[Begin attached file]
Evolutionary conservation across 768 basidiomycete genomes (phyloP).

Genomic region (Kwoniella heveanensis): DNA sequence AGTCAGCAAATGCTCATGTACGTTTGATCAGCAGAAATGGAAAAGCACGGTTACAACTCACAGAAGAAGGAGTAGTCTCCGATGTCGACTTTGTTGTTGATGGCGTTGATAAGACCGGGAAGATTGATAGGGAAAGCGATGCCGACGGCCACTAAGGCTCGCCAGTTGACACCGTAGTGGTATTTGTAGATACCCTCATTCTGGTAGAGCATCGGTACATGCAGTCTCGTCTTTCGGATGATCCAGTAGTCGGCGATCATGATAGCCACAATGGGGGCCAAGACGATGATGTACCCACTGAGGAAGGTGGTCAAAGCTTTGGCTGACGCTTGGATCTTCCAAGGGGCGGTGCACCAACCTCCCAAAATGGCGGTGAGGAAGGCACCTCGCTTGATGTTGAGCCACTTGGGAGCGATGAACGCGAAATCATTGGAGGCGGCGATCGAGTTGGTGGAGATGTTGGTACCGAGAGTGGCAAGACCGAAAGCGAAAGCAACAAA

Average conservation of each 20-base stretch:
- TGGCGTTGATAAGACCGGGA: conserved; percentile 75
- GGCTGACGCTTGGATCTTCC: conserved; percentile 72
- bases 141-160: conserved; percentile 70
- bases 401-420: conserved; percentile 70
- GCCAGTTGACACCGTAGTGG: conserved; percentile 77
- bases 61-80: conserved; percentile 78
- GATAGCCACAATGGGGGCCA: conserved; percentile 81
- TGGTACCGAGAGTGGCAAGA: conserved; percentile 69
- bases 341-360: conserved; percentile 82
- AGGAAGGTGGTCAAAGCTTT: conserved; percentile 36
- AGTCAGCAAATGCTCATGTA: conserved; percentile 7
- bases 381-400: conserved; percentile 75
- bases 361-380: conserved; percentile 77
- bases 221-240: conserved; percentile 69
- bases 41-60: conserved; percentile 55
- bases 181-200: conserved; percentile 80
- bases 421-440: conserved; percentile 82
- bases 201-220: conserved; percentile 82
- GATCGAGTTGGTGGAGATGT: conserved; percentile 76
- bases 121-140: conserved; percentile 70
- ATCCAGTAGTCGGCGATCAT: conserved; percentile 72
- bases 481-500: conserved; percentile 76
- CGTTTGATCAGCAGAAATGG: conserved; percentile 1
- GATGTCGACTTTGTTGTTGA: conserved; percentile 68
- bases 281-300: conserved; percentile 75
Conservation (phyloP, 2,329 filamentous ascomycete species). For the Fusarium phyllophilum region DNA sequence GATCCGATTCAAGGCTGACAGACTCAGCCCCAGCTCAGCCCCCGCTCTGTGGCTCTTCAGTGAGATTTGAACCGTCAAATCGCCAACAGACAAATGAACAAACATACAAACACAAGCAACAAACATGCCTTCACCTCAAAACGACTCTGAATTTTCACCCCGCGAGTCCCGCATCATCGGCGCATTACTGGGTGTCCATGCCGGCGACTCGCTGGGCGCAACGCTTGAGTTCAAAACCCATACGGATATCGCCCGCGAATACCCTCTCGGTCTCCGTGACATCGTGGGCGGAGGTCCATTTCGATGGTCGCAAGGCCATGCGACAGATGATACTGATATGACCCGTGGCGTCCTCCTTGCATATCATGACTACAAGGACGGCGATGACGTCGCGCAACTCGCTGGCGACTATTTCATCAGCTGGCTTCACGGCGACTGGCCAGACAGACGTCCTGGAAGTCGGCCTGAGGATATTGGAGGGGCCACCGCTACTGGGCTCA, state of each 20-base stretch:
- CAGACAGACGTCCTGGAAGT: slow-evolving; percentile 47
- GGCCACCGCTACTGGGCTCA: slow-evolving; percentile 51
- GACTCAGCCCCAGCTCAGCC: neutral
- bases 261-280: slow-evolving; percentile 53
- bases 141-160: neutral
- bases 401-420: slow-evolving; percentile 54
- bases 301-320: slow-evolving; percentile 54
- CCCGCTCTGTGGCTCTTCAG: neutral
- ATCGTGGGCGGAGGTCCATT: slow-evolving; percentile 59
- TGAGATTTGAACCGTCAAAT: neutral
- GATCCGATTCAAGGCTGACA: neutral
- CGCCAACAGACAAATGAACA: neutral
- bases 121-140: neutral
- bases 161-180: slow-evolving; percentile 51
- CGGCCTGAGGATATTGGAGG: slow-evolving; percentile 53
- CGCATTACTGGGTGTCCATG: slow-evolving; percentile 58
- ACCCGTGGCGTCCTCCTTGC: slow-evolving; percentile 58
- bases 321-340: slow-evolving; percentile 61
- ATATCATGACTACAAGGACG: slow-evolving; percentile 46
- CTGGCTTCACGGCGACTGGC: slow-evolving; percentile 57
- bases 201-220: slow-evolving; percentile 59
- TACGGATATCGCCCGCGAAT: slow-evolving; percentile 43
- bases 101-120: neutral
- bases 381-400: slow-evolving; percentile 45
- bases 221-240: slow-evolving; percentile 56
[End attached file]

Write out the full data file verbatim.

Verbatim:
Evolutionary conservation across 768 basidiomycete genomes (phyloP).

Genomic region (Kwoniella heveanensis): DNA sequence AGTCAGCAAATGCTCATGTACGTTTGATCAGCAGAAATGGAAAAGCACGGTTACAACTCACAGAAGAAGGAGTAGTCTCCGATGTCGACTTTGTTGTTGATGGCGTTGATAAGACCGGGAAGATTGATAGGGAAAGCGATGCCGACGGCCACTAAGGCTCGCCAGTTGACACCGTAGTGGTATTTGTAGATACCCTCATTCTGGTAGAGCATCGGTACATGCAGTCTCGTCTTTCGGATGATCCAGTAGTCGGCGATCATGATAGCCACAATGGGGGCCAAGACGATGATGTACCCACTGAGGAAGGTGGTCAAAGCTTTGGCTGACGCTTGGATCTTCCAAGGGGCGGTGCACCAACCTCCCAAAATGGCGGTGAGGAAGGCACCTCGCTTGATGTTGAGCCACTTGGGAGCGATGAACGCGAAATCATTGGAGGCGGCGATCGAGTTGGTGGAGATGTTGGTACCGAGAGTGGCAAGACCGAAAGCGAAAGCAACAAA

Average conservation of each 20-base stretch:
- TGGCGTTGATAAGACCGGGA: conserved; percentile 75
- GGCTGACGCTTGGATCTTCC: conserved; percentile 72
- bases 141-160: conserved; percentile 70
- bases 401-420: conserved; percentile 70
- GCCAGTTGACACCGTAGTGG: conserved; percentile 77
- bases 61-80: conserved; percentile 78
- GATAGCCACAATGGGGGCCA: conserved; percentile 81
- TGGTACCGAGAGTGGCAAGA: conserved; percentile 69
- bases 341-360: conserved; percentile 82
- AGGAAGGTGGTCAAAGCTTT: conserved; percentile 36
- AGTCAGCAAATGCTCATGTA: conserved; percentile 7
- bases 381-400: conserved; percentile 75
- bases 361-380: conserved; percentile 77
- bases 221-240: conserved; percentile 69
- bases 41-60: conserved; percentile 55
- bases 181-200: conserved; percentile 80
- bases 421-440: conserved; percentile 82
- bases 201-220: conserved; percentile 82
- GATCGAGTTGGTGGAGATGT: conserved; percentile 76
- bases 121-140: conserved; percentile 70
- ATCCAGTAGTCGGCGATCAT: conserved; percentile 72
- bases 481-500: conserved; percentile 76
- CGTTTGATCAGCAGAAATGG: conserved; percentile 1
- GATGTCGACTTTGTTGTTGA: conserved; percentile 68
- bases 281-300: conserved; percentile 75
Conservation (phyloP, 2,329 filamentous ascomycete species). For the Fusarium phyllophilum region DNA sequence GATCCGATTCAAGGCTGACAGACTCAGCCCCAGCTCAGCCCCCGCTCTGTGGCTCTTCAGTGAGATTTGAACCGTCAAATCGCCAACAGACAAATGAACAAACATACAAACACAAGCAACAAACATGCCTTCACCTCAAAACGACTCTGAATTTTCACCCCGCGAGTCCCGCATCATCGGCGCATTACTGGGTGTCCATGCCGGCGACTCGCTGGGCGCAACGCTTGAGTTCAAAACCCATACGGATATCGCCCGCGAATACCCTCTCGGTCTCCGTGACATCGTGGGCGGAGGTCCATTTCGATGGTCGCAAGGCCATGCGACAGATGATACTGATATGACCCGTGGCGTCCTCCTTGCATATCATGACTACAAGGACGGCGATGACGTCGCGCAACTCGCTGGCGACTATTTCATCAGCTGGCTTCACGGCGACTGGCCAGACAGACGTCCTGGAAGTCGGCCTGAGGATATTGGAGGGGCCACCGCTACTGGGCTCA, state of each 20-base stretch:
- CAGACAGACGTCCTGGAAGT: slow-evolving; percentile 47
- GGCCACCGCTACTGGGCTCA: slow-evolving; percentile 51
- GACTCAGCCCCAGCTCAGCC: neutral
- bases 261-280: slow-evolving; percentile 53
- bases 141-160: neutral
- bases 401-420: slow-evolving; percentile 54
- bases 301-320: slow-evolving; percentile 54
- CCCGCTCTGTGGCTCTTCAG: neutral
- ATCGTGGGCGGAGGTCCATT: slow-evolving; percentile 59
- TGAGATTTGAACCGTCAAAT: neutral
- GATCCGATTCAAGGCTGACA: neutral
- CGCCAACAGACAAATGAACA: neutral
- bases 121-140: neutral
- bases 161-180: slow-evolving; percentile 51
- CGGCCTGAGGATATTGGAGG: slow-evolving; percentile 53
- CGCATTACTGGGTGTCCATG: slow-evolving; percentile 58
- ACCCGTGGCGTCCTCCTTGC: slow-evolving; percentile 58
- bases 321-340: slow-evolving; percentile 61
- ATATCATGACTACAAGGACG: slow-evolving; percentile 46
- CTGGCTTCACGGCGACTGGC: slow-evolving; percentile 57
- bases 201-220: slow-evolving; percentile 59
- TACGGATATCGCCCGCGAAT: slow-evolving; percentile 43
- bases 101-120: neutral
- bases 381-400: slow-evolving; percentile 45
- bases 221-240: slow-evolving; percentile 56